WASHINGTON, D.C., USA — When the sun, earth and moon are in alignment we are treated to a lunar eclipse. Sometimes they are partial but sometimes, like the one this Sunday night, they are total.
On average, we can see a total lunar eclipse once just under every three years. If the weather cooperates here’s what we will see.
Around 10 p.m. the moon will just be entering the partial shadow, the penumbra. Until a bit after 10 p.m. nothing will be noticeably different.
The full eclipse begins around 11:29 p.m. as the moon enters the umbra.
The maximum total eclipse occurs at 12:12 a.m. The full eclipse ends at 12:53 a.m.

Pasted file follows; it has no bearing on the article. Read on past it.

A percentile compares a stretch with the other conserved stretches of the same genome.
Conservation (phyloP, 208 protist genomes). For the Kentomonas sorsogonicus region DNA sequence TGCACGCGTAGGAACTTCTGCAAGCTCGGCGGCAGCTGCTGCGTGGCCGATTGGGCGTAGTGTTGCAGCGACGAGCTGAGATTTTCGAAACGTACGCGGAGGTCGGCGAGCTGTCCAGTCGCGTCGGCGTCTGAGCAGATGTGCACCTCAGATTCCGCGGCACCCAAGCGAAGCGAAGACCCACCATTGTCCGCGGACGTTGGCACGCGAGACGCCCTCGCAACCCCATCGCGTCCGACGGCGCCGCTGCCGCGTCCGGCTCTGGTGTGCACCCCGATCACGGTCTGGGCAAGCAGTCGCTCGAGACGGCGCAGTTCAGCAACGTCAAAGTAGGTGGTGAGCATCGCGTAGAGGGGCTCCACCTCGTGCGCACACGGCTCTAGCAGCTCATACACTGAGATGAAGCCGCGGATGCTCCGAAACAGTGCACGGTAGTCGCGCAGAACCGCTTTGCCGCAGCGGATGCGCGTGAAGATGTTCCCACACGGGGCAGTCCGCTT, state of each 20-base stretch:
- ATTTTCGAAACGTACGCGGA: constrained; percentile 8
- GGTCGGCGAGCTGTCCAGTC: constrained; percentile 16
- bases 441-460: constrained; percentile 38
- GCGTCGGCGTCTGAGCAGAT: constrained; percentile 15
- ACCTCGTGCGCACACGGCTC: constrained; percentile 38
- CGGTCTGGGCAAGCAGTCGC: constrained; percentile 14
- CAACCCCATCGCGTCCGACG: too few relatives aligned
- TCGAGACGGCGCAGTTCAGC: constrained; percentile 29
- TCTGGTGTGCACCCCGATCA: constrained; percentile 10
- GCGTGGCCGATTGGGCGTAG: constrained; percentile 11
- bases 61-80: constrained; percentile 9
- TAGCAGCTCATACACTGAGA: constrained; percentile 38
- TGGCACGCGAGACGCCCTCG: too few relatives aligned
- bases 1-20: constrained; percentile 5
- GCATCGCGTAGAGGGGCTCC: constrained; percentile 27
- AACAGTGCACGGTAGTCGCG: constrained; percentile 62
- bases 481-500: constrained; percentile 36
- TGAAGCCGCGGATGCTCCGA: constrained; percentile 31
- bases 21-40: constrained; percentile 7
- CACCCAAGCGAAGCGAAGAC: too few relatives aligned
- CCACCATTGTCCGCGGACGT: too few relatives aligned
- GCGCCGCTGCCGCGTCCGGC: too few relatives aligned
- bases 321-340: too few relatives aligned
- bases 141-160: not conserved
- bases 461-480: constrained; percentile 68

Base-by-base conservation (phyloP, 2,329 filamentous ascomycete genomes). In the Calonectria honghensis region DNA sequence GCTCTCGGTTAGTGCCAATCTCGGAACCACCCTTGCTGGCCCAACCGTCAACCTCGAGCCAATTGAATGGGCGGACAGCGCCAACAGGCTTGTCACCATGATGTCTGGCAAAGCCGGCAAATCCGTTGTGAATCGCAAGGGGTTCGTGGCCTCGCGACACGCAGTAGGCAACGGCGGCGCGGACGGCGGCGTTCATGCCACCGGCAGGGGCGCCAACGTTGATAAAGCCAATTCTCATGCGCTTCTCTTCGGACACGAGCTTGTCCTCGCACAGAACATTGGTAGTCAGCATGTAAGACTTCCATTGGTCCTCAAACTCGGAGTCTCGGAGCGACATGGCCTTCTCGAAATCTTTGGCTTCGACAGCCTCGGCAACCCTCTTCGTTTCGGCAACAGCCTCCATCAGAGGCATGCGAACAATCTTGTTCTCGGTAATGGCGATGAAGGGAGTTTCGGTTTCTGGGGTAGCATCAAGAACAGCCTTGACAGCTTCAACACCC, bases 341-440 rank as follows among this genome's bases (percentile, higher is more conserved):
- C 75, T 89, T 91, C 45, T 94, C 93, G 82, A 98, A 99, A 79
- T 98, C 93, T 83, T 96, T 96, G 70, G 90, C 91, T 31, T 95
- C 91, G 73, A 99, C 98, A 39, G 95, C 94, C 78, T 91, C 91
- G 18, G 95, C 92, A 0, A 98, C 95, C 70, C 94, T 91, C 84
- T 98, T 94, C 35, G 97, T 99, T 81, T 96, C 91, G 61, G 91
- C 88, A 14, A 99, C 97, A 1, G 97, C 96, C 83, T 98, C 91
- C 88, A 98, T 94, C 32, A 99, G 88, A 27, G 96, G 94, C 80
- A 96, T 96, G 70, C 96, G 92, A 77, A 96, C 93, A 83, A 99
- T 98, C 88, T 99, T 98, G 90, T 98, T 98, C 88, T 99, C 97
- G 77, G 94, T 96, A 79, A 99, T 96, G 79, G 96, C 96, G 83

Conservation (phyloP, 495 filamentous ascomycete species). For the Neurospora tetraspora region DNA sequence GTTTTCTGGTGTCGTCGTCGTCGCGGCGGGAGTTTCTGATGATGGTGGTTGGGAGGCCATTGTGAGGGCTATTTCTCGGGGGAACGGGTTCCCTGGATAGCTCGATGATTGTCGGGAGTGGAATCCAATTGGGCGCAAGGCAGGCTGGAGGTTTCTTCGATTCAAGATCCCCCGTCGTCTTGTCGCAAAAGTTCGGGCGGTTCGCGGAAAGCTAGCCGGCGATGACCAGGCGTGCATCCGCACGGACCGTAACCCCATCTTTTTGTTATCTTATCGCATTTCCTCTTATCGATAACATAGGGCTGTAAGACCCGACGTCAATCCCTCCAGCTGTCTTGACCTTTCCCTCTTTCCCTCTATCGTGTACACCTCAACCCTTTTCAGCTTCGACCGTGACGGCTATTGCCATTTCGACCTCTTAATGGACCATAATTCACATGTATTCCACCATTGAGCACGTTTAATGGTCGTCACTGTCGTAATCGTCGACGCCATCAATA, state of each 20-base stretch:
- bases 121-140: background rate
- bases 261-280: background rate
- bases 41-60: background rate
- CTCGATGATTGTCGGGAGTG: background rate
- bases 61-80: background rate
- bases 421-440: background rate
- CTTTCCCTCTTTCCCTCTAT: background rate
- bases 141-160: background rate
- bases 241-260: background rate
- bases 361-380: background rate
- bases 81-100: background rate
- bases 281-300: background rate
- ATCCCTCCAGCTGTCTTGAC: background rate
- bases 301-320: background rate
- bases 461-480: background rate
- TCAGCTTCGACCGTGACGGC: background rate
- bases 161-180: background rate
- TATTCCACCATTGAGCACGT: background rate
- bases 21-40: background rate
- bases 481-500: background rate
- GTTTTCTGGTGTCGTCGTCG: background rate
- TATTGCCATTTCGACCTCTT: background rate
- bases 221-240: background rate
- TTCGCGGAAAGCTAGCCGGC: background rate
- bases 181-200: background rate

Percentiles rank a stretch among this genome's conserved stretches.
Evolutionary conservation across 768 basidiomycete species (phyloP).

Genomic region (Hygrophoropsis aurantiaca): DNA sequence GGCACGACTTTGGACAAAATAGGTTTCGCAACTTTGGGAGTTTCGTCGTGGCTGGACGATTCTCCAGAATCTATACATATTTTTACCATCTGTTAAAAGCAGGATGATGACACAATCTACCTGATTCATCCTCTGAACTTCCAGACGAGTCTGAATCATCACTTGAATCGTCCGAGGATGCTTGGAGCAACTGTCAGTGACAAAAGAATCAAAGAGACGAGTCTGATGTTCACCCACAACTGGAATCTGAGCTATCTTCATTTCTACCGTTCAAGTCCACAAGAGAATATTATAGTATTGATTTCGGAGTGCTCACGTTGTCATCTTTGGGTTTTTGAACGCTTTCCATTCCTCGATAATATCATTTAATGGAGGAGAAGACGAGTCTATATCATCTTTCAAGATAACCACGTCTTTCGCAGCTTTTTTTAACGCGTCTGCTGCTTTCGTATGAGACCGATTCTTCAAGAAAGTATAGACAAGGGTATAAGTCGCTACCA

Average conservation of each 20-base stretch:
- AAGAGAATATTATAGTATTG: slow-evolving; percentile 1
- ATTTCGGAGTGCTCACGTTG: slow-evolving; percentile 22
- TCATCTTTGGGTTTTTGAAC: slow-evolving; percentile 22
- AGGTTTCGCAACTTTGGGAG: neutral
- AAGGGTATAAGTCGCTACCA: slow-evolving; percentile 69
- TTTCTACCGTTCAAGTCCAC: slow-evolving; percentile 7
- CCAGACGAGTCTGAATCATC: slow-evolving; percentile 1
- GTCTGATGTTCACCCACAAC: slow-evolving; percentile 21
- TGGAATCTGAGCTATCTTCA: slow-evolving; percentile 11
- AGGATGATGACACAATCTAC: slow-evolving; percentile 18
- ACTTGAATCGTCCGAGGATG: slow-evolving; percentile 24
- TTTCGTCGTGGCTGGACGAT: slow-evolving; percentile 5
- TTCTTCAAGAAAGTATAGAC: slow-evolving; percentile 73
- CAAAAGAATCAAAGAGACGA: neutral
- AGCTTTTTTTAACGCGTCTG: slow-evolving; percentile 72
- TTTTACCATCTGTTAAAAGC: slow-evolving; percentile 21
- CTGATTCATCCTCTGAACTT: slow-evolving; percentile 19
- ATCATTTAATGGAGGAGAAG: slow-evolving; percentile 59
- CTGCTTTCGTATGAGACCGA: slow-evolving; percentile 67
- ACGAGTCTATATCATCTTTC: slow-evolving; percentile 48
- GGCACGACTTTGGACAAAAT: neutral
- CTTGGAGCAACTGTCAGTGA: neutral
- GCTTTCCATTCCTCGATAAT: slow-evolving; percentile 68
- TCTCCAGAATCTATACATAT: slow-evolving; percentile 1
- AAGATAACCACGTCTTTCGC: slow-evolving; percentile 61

The moon exits the penumbra at 2:30 a.m. Monday.
The bottom line is the best viewing will be between 11:29 p.m. and 12:54 a.m. For best viewing move away from street lights and tall trees.
Here’s a look at a brief view of a partial solar eclipse in the D.C. region Thursday morning.
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